Cambridge, MA, Oct. 26, 2017―Medical payments per workers’ compensation claim in Indiana decreased from 2014 to 2015 for the first time in more than a decade, according to a recent study by the Workers Compensation Research Institute (WCRI).

The study, CompScope™ Medical Benchmarks for Indiana, 18th Edition, examined medical payments per claim, prices, and utilization, comparing Indiana with 17 other states.

"This study provides a look at how medical payments per claim in the Indiana workers’ compensation system have changed following significant legislation in 2013 and 2014,” said Ramona Tanabe, WCRI’s executive vice president and counsel. "In particular, House Enrolled Act 1320 addressed hospital costs, which were a key driver of higher-than-typical medical payments in Indiana. The legislation enacted a hospital fee schedule with reimbursement set at 200 percent of Medicare."

The following are among the study’s other findings:

  • Medical payments per claim decreased 10 percent from 2014 to 2015, a larger decrease than in any other state studied.
  • The decrease was driven by reduced payments per claim for hospital care, reflecting the adoption of a hospital fee schedule in 2014.
  • The decrease was partly offset by growth in prices and utilization of nonhospital care.

Despite the recent decrease, medical payments per claim in Indiana were higher than the median of the 18 states studied.

WCRI studied medical payments, prices, and utilization in 18 states, including Indiana, looking at claim experience through 2016 on injuries that occurred mainly in 2010 to 2015. WCRI’s CompScope™ Medical Benchmarks studies compare metrics of medical costs from state to state and across time.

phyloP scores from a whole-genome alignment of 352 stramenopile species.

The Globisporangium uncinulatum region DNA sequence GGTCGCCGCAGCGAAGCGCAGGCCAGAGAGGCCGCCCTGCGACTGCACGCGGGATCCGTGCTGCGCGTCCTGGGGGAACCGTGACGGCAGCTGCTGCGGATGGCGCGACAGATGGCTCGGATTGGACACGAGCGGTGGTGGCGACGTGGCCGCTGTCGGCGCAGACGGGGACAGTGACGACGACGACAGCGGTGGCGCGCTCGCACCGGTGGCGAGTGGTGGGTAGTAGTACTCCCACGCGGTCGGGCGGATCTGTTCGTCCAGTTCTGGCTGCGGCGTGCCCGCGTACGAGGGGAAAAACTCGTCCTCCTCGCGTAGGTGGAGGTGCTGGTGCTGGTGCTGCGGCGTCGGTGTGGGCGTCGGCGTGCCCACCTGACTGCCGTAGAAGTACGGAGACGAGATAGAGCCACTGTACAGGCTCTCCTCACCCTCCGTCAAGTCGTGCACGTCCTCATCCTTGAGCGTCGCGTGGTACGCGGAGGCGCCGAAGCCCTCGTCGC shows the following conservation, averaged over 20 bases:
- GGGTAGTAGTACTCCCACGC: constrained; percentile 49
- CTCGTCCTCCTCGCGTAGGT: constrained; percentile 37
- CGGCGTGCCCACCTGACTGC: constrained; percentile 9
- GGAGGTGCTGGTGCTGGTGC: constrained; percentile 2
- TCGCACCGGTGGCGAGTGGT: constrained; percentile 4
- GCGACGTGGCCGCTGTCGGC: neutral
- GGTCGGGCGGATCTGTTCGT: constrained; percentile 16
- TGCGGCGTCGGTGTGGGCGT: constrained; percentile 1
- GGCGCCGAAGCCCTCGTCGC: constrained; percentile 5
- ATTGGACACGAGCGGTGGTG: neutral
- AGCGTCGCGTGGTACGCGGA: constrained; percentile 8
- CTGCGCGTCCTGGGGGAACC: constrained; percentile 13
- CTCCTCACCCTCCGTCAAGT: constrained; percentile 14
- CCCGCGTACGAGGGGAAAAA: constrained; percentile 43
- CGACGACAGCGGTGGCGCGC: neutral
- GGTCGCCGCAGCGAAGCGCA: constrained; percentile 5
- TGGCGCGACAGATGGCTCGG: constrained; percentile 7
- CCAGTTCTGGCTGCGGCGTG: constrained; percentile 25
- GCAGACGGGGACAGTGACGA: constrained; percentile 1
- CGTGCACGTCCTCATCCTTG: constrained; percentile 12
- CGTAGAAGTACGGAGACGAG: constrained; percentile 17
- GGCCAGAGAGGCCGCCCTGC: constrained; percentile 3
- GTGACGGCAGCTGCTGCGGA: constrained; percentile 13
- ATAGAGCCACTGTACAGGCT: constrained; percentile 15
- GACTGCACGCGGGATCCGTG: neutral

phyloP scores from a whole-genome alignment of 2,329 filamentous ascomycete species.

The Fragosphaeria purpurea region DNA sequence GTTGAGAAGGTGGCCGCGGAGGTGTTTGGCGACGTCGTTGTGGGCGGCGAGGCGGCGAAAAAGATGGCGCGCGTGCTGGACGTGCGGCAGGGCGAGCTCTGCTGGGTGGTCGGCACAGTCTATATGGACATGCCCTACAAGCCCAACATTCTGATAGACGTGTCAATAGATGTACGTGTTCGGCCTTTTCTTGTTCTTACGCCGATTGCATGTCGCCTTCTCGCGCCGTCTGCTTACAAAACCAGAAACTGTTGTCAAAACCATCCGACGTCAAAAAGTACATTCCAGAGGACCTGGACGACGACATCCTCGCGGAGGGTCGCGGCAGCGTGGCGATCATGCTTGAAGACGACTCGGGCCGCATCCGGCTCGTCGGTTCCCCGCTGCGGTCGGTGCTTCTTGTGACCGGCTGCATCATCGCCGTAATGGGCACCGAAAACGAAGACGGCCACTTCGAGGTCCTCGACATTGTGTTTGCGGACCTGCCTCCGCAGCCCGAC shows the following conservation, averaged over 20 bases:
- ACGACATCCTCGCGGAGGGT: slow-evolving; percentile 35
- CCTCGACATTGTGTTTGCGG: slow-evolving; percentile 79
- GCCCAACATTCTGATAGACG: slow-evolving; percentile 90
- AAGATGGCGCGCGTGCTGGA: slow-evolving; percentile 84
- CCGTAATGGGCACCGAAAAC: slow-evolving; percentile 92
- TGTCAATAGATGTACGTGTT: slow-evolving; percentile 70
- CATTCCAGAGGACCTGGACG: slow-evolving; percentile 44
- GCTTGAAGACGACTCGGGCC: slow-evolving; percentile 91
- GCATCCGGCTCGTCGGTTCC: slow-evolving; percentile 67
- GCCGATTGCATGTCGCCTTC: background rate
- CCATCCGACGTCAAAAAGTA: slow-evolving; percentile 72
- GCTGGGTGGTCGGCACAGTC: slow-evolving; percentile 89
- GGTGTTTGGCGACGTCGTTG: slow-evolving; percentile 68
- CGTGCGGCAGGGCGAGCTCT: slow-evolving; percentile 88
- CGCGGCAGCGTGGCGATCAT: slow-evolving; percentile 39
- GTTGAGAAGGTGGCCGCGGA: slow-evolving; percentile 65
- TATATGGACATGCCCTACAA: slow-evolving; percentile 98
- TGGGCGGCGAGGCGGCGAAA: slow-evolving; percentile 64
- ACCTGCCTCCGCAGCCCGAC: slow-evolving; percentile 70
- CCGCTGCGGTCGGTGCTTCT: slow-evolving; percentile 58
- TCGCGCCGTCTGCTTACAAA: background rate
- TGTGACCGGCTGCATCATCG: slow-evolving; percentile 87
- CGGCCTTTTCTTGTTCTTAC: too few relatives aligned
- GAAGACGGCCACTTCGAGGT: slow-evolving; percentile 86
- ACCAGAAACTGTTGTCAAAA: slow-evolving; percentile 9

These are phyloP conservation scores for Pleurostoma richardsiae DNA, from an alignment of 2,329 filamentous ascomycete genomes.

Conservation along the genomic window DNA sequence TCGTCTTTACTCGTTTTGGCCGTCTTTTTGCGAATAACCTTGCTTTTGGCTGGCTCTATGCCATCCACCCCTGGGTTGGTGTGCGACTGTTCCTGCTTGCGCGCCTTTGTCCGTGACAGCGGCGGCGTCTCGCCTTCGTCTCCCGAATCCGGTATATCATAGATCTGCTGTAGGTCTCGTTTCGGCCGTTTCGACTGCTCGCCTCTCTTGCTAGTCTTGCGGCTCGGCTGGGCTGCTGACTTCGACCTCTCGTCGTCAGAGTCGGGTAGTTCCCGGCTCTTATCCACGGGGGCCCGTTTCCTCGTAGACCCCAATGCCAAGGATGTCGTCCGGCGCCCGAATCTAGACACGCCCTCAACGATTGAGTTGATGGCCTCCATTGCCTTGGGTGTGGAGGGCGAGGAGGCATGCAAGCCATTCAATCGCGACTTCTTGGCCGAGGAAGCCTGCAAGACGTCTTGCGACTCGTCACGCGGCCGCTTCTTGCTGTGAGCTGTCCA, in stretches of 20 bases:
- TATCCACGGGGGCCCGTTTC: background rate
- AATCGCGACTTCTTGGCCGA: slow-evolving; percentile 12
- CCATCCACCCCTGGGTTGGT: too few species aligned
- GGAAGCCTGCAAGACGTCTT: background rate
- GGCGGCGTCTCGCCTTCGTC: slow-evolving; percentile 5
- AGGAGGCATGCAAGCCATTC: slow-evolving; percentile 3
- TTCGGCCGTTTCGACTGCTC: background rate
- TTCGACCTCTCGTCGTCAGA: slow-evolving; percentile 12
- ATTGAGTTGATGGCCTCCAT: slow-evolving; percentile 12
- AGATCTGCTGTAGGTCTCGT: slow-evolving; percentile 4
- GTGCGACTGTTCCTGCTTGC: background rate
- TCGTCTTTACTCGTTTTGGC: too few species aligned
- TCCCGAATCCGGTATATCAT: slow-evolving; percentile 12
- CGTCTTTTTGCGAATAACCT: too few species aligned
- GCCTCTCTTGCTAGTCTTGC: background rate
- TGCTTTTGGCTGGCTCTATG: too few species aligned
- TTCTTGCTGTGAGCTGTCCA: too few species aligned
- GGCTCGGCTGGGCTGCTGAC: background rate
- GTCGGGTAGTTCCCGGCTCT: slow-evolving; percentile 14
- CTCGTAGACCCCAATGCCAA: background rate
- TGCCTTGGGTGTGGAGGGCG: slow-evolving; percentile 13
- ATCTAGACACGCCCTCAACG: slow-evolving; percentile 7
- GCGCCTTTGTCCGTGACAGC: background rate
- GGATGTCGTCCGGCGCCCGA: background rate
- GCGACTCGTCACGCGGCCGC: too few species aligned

To purchase a copy of this report, visit

The Cambridge-based WCRI is recognized as a leader in providing high-quality, objective information about public policy issues involving workers' compensation systems. 

About WCRI:

The Workers Compensation Research Institute (WCRI) is an independent, not-for-profit research organization based in Cambridge, Massachusetts. Since 1983, WCRI has been a catalyst for significant improvements in workers' compensation systems with its objective, credible, and high-quality research. WCRI's members include employers; insurers; governmental entities; managed care companies; health care providers; insurance regulators; state labor organizations; and state administrative agencies in the U.S., Canada, Australia, and New Zealand.


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